Scotland has a wide range of geological resources that make a major contribution to the economy. They are used in the energy, construction and manufacturing industries and need to be carefully managed to ensure they are available for future generations.
Mountains & uplands Mountains and uplands - 2014 assessment State: Moderate
Trend: Stable / declining
Scotland's uplands contain our wildest places and some of our rarest plants and animals. The condition of many upland habitats is beginning to improve as action is taken to protect and manage them.
Rocks & landforms Rocks and landforms - 2014 assessment State: Good
Trend: Stable / declining

Scotland’s rocks and landforms provide a range of benefits and help us to understand how the Earth has evolved. Our protected Earth science features are almost all in good condition, but we know little about the state of rocks and landforms outside protected sites.

Soils Soils - 2014 assessment State: Good
Trend: Not assessed

Scotland’s soils are diverse and rich in carbon; they are a vital natural resource providing a range of essential benefits and need to be protected. We have good information about some soil properties in some parts of the country. However, there is a lack of trend data.

Datasets likely to be of interest

National soils inventory for Scotland
European soil map

Wetlands Wetlands - 2014 assessment State: Poor
Trend: Stable / declining
 
Woodlands & forests Woodlands and forests - 2014 assessment State: Moderate
Trend: Stable / declining

Scotland’s woodlands and forests support a wide range of important plants and animals. For wildlife, our woodlands are in a moderately good condition now and are likely to improve in the future.

Datasets likely to be of interest

Standing volume of Scottish timber harvested
Forestry Commission woodland statistics
Forests in Europe
Intensity of forestry in EEA member countries

People & the environment   Almost 70% of Scotland’s people live in urban areas
Cities, towns and greenspaces Cities, towns and greenspaces - 2014 assessment State: Moderate
Trend: Stable / improving

Most people in Scotland live in its towns, cities and city regions. A good-quality urban environment is a substantial factor in people’s health and well-being.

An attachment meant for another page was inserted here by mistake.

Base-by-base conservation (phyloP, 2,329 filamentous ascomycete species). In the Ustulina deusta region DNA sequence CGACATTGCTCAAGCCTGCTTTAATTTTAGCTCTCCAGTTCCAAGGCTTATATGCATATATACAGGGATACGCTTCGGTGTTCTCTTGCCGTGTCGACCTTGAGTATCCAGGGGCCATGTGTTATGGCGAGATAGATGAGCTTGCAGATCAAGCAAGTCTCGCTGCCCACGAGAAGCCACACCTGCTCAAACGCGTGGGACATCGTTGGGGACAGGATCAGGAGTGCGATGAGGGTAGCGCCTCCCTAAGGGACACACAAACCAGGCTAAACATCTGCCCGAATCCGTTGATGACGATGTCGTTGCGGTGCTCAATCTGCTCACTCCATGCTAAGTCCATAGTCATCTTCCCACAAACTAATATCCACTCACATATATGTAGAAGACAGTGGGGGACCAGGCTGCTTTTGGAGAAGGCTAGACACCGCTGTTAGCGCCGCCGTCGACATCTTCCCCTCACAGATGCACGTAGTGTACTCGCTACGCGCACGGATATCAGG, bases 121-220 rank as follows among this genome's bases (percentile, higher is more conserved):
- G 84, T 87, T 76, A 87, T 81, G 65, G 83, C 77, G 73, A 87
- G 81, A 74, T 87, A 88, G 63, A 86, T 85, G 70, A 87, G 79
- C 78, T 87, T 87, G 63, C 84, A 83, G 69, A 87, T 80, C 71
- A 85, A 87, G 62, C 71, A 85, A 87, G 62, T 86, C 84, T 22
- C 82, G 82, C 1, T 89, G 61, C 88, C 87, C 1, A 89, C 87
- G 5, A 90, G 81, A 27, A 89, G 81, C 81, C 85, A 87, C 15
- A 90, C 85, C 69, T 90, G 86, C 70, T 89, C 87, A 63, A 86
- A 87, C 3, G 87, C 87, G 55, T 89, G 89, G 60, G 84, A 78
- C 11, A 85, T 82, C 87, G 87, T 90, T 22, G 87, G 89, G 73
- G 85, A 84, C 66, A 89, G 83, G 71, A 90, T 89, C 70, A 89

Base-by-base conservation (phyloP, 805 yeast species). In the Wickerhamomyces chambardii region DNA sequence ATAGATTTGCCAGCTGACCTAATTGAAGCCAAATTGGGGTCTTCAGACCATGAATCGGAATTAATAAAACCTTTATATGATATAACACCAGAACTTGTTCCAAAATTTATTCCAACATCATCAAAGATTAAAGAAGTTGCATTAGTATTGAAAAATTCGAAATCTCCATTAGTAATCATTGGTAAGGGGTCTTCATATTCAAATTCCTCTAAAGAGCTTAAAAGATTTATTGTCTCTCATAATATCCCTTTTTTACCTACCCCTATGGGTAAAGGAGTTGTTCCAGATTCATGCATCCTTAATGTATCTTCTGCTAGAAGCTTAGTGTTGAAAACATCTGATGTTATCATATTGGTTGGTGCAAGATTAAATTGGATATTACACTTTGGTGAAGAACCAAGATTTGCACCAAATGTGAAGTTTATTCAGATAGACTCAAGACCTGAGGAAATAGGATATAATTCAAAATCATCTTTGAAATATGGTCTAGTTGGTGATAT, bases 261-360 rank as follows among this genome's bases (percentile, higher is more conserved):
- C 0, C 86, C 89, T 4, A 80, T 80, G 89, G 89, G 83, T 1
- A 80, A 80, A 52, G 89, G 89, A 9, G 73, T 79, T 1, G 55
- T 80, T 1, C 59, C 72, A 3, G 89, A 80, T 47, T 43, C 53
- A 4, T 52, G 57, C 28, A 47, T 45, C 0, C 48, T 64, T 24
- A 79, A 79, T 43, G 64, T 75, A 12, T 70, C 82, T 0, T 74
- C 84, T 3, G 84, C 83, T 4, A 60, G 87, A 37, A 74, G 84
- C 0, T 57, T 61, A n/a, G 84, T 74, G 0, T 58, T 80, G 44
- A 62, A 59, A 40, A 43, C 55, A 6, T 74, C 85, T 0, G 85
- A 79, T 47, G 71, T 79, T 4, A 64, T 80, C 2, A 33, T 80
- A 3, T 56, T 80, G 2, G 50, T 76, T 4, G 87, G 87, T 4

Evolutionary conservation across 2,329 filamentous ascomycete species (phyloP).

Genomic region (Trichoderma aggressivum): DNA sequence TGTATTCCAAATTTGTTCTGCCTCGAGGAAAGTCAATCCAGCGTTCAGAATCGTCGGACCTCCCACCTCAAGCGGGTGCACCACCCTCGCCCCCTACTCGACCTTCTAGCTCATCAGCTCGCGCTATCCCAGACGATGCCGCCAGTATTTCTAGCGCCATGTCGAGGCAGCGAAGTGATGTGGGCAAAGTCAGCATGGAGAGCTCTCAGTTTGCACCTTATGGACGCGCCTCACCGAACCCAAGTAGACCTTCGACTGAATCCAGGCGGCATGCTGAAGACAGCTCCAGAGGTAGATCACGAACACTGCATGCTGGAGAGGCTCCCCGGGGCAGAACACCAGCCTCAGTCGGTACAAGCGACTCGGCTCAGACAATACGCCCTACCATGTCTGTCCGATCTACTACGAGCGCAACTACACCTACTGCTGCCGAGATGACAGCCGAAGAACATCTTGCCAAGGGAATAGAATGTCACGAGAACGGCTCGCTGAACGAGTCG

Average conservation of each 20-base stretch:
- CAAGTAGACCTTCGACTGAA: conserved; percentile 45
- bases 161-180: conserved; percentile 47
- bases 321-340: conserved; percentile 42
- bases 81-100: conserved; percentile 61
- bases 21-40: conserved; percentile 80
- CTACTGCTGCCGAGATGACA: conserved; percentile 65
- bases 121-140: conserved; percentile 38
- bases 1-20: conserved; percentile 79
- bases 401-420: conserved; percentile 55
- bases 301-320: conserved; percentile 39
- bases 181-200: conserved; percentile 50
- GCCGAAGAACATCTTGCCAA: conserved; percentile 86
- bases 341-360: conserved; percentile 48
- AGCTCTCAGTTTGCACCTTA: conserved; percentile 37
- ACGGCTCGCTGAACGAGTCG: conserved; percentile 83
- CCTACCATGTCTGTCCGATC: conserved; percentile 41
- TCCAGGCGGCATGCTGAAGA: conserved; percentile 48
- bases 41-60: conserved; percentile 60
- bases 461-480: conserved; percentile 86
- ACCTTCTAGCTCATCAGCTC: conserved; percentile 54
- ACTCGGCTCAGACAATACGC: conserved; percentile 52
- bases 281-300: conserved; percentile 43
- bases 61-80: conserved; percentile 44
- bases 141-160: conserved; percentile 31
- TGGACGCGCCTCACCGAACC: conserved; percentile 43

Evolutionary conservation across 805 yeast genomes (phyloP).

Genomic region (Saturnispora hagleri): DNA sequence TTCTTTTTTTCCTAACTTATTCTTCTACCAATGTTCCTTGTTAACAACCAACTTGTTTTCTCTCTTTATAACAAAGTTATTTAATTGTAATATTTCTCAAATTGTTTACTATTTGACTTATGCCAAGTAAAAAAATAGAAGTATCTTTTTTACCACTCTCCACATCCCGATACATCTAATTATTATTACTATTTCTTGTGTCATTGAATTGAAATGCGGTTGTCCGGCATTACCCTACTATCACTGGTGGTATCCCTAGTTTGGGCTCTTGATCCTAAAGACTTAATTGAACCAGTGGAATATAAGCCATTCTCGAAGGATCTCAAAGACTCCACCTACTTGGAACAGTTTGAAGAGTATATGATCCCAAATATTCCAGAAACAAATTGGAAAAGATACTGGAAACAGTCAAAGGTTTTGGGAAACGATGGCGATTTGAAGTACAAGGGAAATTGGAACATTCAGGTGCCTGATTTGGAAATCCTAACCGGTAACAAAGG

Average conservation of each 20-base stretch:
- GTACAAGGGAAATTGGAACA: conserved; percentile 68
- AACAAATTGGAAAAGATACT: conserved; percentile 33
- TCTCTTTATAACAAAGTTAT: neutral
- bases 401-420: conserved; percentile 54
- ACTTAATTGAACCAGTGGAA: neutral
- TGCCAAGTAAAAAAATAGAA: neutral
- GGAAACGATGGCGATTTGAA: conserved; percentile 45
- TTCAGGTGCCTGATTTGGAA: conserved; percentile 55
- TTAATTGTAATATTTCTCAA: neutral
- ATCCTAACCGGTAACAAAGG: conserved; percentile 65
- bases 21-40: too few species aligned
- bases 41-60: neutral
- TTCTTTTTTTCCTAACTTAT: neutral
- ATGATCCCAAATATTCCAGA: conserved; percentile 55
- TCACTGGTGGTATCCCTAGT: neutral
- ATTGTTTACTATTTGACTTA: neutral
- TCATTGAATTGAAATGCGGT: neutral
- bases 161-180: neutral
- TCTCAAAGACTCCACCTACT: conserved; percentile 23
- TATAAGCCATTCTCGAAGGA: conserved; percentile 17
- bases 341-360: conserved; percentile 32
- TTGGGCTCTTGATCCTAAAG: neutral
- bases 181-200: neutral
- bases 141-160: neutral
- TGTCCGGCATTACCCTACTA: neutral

Datasets likely to be of interest

Scotland's Outdoors - National indicator

Energy Energy - 2014 assessment State: Poor
Trend: Improving

Energy in Scotland is changing and will continue to do so as we strive towards a low carbon future.

Datasets likely to be of interest

Scotland: Amount of electricity generated by energy source 2000 – 2012
Europe: Share of electricity production by fuel type in 2009

Historic environment Historic environment - 2014 assessment State: Moderate
Trend: Stable
Scotland's historic environment includes thousands of historic buildings and monuments, many of which are unique and irreplaceable. They attract millions of visitors every year and generate income and jobs.
Waste Waste - 2014 assessment State: Moderate
Trend: Stable / improving
Waste is produced by households and businesses. Progress is being made to reduce waste and increase recycling in Scotland, providing environmental and economic benefits.
Climate   Scotland generally has cool summers, mild winters and rain falls throughout the year. Over the last century it has become warmer, with drier summers, wetter winters and more frequent heavy rainfall.
Climate   State: Good
Trend: Rapidly changing

Over the last 100 years it has become warmer, while altered precipitation patterns have led to drier summers, wetter winters and more frequent heavy rainfall. Changes in our climate over the next few decades are unavoidable because of the greenhouse gases already in the atmosphere. When viewed over long-term averages, we expect the UK to experience more milder wetter winters and more hotter drier summers in the future. These changes in climate and their effect on our weather will have major implications for our way of life.

Datasets likely to be of interest

Scotland's climate trends handbook (2014)
UK Climate Change Projections (UKCP09)
Scottish greenhouse gas inventory for 1990-2014